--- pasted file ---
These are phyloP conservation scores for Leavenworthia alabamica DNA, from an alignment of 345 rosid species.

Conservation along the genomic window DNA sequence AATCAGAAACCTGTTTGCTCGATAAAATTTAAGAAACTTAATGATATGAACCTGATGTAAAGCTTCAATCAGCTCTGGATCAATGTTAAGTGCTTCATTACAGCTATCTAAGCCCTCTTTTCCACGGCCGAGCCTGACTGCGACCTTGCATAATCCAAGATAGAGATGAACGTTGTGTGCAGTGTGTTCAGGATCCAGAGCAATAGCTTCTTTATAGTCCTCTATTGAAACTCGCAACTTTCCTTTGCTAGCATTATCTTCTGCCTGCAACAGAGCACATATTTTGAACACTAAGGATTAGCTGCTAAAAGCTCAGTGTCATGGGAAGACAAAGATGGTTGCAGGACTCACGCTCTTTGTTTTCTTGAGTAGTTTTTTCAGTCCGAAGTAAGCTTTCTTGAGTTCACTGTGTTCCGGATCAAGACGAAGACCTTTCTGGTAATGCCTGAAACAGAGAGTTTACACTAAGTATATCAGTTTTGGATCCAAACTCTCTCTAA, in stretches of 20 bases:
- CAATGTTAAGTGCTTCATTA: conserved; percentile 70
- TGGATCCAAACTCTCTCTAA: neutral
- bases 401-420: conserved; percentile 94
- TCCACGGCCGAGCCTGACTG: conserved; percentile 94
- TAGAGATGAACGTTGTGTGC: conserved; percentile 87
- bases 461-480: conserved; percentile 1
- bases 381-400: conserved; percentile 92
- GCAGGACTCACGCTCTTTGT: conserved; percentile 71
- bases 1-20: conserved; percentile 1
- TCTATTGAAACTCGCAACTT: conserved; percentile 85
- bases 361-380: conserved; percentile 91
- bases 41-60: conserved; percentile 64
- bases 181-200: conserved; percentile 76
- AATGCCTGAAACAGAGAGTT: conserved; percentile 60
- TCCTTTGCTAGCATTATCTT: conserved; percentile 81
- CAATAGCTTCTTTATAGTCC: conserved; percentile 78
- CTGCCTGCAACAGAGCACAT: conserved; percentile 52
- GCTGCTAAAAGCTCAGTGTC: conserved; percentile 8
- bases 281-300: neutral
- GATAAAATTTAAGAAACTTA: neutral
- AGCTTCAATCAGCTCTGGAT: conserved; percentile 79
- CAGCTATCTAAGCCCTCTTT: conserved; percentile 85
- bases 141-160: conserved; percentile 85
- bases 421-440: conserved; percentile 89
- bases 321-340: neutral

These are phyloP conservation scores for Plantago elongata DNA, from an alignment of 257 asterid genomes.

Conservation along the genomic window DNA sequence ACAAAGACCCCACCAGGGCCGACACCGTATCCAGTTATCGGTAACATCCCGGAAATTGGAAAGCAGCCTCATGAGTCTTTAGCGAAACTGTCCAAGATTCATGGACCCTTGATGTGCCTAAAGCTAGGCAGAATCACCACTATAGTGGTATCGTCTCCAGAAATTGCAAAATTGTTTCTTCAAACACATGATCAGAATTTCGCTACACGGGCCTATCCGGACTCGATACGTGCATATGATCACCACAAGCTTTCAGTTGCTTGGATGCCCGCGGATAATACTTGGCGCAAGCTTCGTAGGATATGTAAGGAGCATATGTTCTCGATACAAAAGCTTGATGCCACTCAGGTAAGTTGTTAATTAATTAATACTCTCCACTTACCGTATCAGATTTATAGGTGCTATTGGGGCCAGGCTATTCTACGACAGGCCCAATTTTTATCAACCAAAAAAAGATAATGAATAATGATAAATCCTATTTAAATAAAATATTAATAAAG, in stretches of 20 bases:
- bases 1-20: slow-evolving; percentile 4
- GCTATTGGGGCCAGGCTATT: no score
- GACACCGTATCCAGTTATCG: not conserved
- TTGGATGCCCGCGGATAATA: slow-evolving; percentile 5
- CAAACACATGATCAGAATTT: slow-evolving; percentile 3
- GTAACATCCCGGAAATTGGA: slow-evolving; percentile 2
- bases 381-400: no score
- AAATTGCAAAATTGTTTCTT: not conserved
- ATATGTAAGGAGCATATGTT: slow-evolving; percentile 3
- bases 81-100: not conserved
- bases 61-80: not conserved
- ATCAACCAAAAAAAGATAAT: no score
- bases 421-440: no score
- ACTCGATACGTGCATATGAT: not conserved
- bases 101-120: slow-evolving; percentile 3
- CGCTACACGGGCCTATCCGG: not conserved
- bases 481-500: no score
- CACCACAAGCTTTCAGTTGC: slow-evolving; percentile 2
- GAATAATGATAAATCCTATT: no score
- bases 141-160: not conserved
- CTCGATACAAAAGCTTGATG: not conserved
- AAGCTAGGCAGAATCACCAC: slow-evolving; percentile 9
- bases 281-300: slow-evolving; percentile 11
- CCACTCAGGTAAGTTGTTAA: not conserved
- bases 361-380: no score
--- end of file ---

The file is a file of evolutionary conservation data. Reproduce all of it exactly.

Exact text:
These are phyloP conservation scores for Leavenworthia alabamica DNA, from an alignment of 345 rosid species.

Conservation along the genomic window DNA sequence AATCAGAAACCTGTTTGCTCGATAAAATTTAAGAAACTTAATGATATGAACCTGATGTAAAGCTTCAATCAGCTCTGGATCAATGTTAAGTGCTTCATTACAGCTATCTAAGCCCTCTTTTCCACGGCCGAGCCTGACTGCGACCTTGCATAATCCAAGATAGAGATGAACGTTGTGTGCAGTGTGTTCAGGATCCAGAGCAATAGCTTCTTTATAGTCCTCTATTGAAACTCGCAACTTTCCTTTGCTAGCATTATCTTCTGCCTGCAACAGAGCACATATTTTGAACACTAAGGATTAGCTGCTAAAAGCTCAGTGTCATGGGAAGACAAAGATGGTTGCAGGACTCACGCTCTTTGTTTTCTTGAGTAGTTTTTTCAGTCCGAAGTAAGCTTTCTTGAGTTCACTGTGTTCCGGATCAAGACGAAGACCTTTCTGGTAATGCCTGAAACAGAGAGTTTACACTAAGTATATCAGTTTTGGATCCAAACTCTCTCTAA, in stretches of 20 bases:
- CAATGTTAAGTGCTTCATTA: conserved; percentile 70
- TGGATCCAAACTCTCTCTAA: neutral
- bases 401-420: conserved; percentile 94
- TCCACGGCCGAGCCTGACTG: conserved; percentile 94
- TAGAGATGAACGTTGTGTGC: conserved; percentile 87
- bases 461-480: conserved; percentile 1
- bases 381-400: conserved; percentile 92
- GCAGGACTCACGCTCTTTGT: conserved; percentile 71
- bases 1-20: conserved; percentile 1
- TCTATTGAAACTCGCAACTT: conserved; percentile 85
- bases 361-380: conserved; percentile 91
- bases 41-60: conserved; percentile 64
- bases 181-200: conserved; percentile 76
- AATGCCTGAAACAGAGAGTT: conserved; percentile 60
- TCCTTTGCTAGCATTATCTT: conserved; percentile 81
- CAATAGCTTCTTTATAGTCC: conserved; percentile 78
- CTGCCTGCAACAGAGCACAT: conserved; percentile 52
- GCTGCTAAAAGCTCAGTGTC: conserved; percentile 8
- bases 281-300: neutral
- GATAAAATTTAAGAAACTTA: neutral
- AGCTTCAATCAGCTCTGGAT: conserved; percentile 79
- CAGCTATCTAAGCCCTCTTT: conserved; percentile 85
- bases 141-160: conserved; percentile 85
- bases 421-440: conserved; percentile 89
- bases 321-340: neutral

These are phyloP conservation scores for Plantago elongata DNA, from an alignment of 257 asterid genomes.

Conservation along the genomic window DNA sequence ACAAAGACCCCACCAGGGCCGACACCGTATCCAGTTATCGGTAACATCCCGGAAATTGGAAAGCAGCCTCATGAGTCTTTAGCGAAACTGTCCAAGATTCATGGACCCTTGATGTGCCTAAAGCTAGGCAGAATCACCACTATAGTGGTATCGTCTCCAGAAATTGCAAAATTGTTTCTTCAAACACATGATCAGAATTTCGCTACACGGGCCTATCCGGACTCGATACGTGCATATGATCACCACAAGCTTTCAGTTGCTTGGATGCCCGCGGATAATACTTGGCGCAAGCTTCGTAGGATATGTAAGGAGCATATGTTCTCGATACAAAAGCTTGATGCCACTCAGGTAAGTTGTTAATTAATTAATACTCTCCACTTACCGTATCAGATTTATAGGTGCTATTGGGGCCAGGCTATTCTACGACAGGCCCAATTTTTATCAACCAAAAAAAGATAATGAATAATGATAAATCCTATTTAAATAAAATATTAATAAAG, in stretches of 20 bases:
- bases 1-20: slow-evolving; percentile 4
- GCTATTGGGGCCAGGCTATT: no score
- GACACCGTATCCAGTTATCG: not conserved
- TTGGATGCCCGCGGATAATA: slow-evolving; percentile 5
- CAAACACATGATCAGAATTT: slow-evolving; percentile 3
- GTAACATCCCGGAAATTGGA: slow-evolving; percentile 2
- bases 381-400: no score
- AAATTGCAAAATTGTTTCTT: not conserved
- ATATGTAAGGAGCATATGTT: slow-evolving; percentile 3
- bases 81-100: not conserved
- bases 61-80: not conserved
- ATCAACCAAAAAAAGATAAT: no score
- bases 421-440: no score
- ACTCGATACGTGCATATGAT: not conserved
- bases 101-120: slow-evolving; percentile 3
- CGCTACACGGGCCTATCCGG: not conserved
- bases 481-500: no score
- CACCACAAGCTTTCAGTTGC: slow-evolving; percentile 2
- GAATAATGATAAATCCTATT: no score
- bases 141-160: not conserved
- CTCGATACAAAAGCTTGATG: not conserved
- AAGCTAGGCAGAATCACCAC: slow-evolving; percentile 9
- bases 281-300: slow-evolving; percentile 11
- CCACTCAGGTAAGTTGTTAA: not conserved
- bases 361-380: no score